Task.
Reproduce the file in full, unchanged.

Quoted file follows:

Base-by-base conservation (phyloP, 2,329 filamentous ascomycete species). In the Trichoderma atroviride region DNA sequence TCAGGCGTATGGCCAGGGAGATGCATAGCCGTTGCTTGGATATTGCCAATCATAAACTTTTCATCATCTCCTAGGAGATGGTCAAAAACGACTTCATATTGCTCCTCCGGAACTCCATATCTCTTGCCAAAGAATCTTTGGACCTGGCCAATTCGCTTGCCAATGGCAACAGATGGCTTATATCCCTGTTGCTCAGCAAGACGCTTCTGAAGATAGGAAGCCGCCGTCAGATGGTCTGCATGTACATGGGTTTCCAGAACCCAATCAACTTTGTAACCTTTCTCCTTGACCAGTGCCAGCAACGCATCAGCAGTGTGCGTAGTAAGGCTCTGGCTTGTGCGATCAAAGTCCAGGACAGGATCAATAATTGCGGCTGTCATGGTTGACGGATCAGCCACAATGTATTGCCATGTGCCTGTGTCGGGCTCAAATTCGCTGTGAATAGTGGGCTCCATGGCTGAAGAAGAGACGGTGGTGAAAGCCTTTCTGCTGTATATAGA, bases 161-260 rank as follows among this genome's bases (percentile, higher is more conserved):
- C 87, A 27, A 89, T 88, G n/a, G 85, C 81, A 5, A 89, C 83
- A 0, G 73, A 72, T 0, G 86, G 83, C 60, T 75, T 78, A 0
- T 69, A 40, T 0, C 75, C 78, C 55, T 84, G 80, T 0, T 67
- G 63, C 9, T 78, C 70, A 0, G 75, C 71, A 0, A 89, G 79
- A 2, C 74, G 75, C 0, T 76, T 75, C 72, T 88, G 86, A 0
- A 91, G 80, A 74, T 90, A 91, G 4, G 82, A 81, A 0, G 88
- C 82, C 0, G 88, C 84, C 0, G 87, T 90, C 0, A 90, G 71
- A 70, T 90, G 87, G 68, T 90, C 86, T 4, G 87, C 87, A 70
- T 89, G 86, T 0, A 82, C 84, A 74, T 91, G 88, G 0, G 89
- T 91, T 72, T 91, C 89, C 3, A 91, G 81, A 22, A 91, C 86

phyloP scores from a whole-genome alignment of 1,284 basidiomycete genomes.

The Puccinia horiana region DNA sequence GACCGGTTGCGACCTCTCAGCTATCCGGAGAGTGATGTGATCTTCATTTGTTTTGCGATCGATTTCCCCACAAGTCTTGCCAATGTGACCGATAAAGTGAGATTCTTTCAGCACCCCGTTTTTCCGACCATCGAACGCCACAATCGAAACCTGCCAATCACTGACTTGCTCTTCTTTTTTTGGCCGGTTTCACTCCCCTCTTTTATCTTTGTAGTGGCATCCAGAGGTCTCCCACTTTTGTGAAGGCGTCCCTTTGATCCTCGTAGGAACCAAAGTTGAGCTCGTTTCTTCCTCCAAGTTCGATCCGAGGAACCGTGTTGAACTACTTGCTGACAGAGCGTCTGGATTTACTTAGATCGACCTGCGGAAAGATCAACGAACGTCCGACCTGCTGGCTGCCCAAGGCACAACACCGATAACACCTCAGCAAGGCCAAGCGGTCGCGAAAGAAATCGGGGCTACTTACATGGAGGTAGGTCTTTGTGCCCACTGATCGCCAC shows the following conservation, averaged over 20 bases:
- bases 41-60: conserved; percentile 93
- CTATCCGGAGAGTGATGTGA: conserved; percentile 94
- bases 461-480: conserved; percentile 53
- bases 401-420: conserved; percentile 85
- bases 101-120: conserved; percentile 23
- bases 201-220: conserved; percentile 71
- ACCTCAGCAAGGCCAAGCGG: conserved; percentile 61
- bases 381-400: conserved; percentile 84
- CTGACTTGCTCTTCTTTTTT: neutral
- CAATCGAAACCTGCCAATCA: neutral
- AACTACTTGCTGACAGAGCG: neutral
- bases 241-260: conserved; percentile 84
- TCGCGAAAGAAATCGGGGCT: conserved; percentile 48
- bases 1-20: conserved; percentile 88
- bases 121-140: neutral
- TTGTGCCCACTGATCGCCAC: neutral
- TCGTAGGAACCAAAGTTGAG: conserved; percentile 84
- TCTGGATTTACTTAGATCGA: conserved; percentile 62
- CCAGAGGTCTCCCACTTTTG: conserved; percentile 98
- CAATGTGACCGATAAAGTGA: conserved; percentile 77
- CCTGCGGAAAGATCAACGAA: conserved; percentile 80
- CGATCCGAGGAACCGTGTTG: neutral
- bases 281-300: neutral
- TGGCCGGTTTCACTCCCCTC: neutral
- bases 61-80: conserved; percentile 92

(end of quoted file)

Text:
Base-by-base conservation (phyloP, 2,329 filamentous ascomycete species). In the Trichoderma atroviride region DNA sequence TCAGGCGTATGGCCAGGGAGATGCATAGCCGTTGCTTGGATATTGCCAATCATAAACTTTTCATCATCTCCTAGGAGATGGTCAAAAACGACTTCATATTGCTCCTCCGGAACTCCATATCTCTTGCCAAAGAATCTTTGGACCTGGCCAATTCGCTTGCCAATGGCAACAGATGGCTTATATCCCTGTTGCTCAGCAAGACGCTTCTGAAGATAGGAAGCCGCCGTCAGATGGTCTGCATGTACATGGGTTTCCAGAACCCAATCAACTTTGTAACCTTTCTCCTTGACCAGTGCCAGCAACGCATCAGCAGTGTGCGTAGTAAGGCTCTGGCTTGTGCGATCAAAGTCCAGGACAGGATCAATAATTGCGGCTGTCATGGTTGACGGATCAGCCACAATGTATTGCCATGTGCCTGTGTCGGGCTCAAATTCGCTGTGAATAGTGGGCTCCATGGCTGAAGAAGAGACGGTGGTGAAAGCCTTTCTGCTGTATATAGA, bases 161-260 rank as follows among this genome's bases (percentile, higher is more conserved):
- C 87, A 27, A 89, T 88, G n/a, G 85, C 81, A 5, A 89, C 83
- A 0, G 73, A 72, T 0, G 86, G 83, C 60, T 75, T 78, A 0
- T 69, A 40, T 0, C 75, C 78, C 55, T 84, G 80, T 0, T 67
- G 63, C 9, T 78, C 70, A 0, G 75, C 71, A 0, A 89, G 79
- A 2, C 74, G 75, C 0, T 76, T 75, C 72, T 88, G 86, A 0
- A 91, G 80, A 74, T 90, A 91, G 4, G 82, A 81, A 0, G 88
- C 82, C 0, G 88, C 84, C 0, G 87, T 90, C 0, A 90, G 71
- A 70, T 90, G 87, G 68, T 90, C 86, T 4, G 87, C 87, A 70
- T 89, G 86, T 0, A 82, C 84, A 74, T 91, G 88, G 0, G 89
- T 91, T 72, T 91, C 89, C 3, A 91, G 81, A 22, A 91, C 86

phyloP scores from a whole-genome alignment of 1,284 basidiomycete genomes.

The Puccinia horiana region DNA sequence GACCGGTTGCGACCTCTCAGCTATCCGGAGAGTGATGTGATCTTCATTTGTTTTGCGATCGATTTCCCCACAAGTCTTGCCAATGTGACCGATAAAGTGAGATTCTTTCAGCACCCCGTTTTTCCGACCATCGAACGCCACAATCGAAACCTGCCAATCACTGACTTGCTCTTCTTTTTTTGGCCGGTTTCACTCCCCTCTTTTATCTTTGTAGTGGCATCCAGAGGTCTCCCACTTTTGTGAAGGCGTCCCTTTGATCCTCGTAGGAACCAAAGTTGAGCTCGTTTCTTCCTCCAAGTTCGATCCGAGGAACCGTGTTGAACTACTTGCTGACAGAGCGTCTGGATTTACTTAGATCGACCTGCGGAAAGATCAACGAACGTCCGACCTGCTGGCTGCCCAAGGCACAACACCGATAACACCTCAGCAAGGCCAAGCGGTCGCGAAAGAAATCGGGGCTACTTACATGGAGGTAGGTCTTTGTGCCCACTGATCGCCAC shows the following conservation, averaged over 20 bases:
- bases 41-60: conserved; percentile 93
- CTATCCGGAGAGTGATGTGA: conserved; percentile 94
- bases 461-480: conserved; percentile 53
- bases 401-420: conserved; percentile 85
- bases 101-120: conserved; percentile 23
- bases 201-220: conserved; percentile 71
- ACCTCAGCAAGGCCAAGCGG: conserved; percentile 61
- bases 381-400: conserved; percentile 84
- CTGACTTGCTCTTCTTTTTT: neutral
- CAATCGAAACCTGCCAATCA: neutral
- AACTACTTGCTGACAGAGCG: neutral
- bases 241-260: conserved; percentile 84
- TCGCGAAAGAAATCGGGGCT: conserved; percentile 48
- bases 1-20: conserved; percentile 88
- bases 121-140: neutral
- TTGTGCCCACTGATCGCCAC: neutral
- TCGTAGGAACCAAAGTTGAG: conserved; percentile 84
- TCTGGATTTACTTAGATCGA: conserved; percentile 62
- CCAGAGGTCTCCCACTTTTG: conserved; percentile 98
- CAATGTGACCGATAAAGTGA: conserved; percentile 77
- CCTGCGGAAAGATCAACGAA: conserved; percentile 80
- CGATCCGAGGAACCGTGTTG: neutral
- bases 281-300: neutral
- TGGCCGGTTTCACTCCCCTC: neutral
- bases 61-80: conserved; percentile 92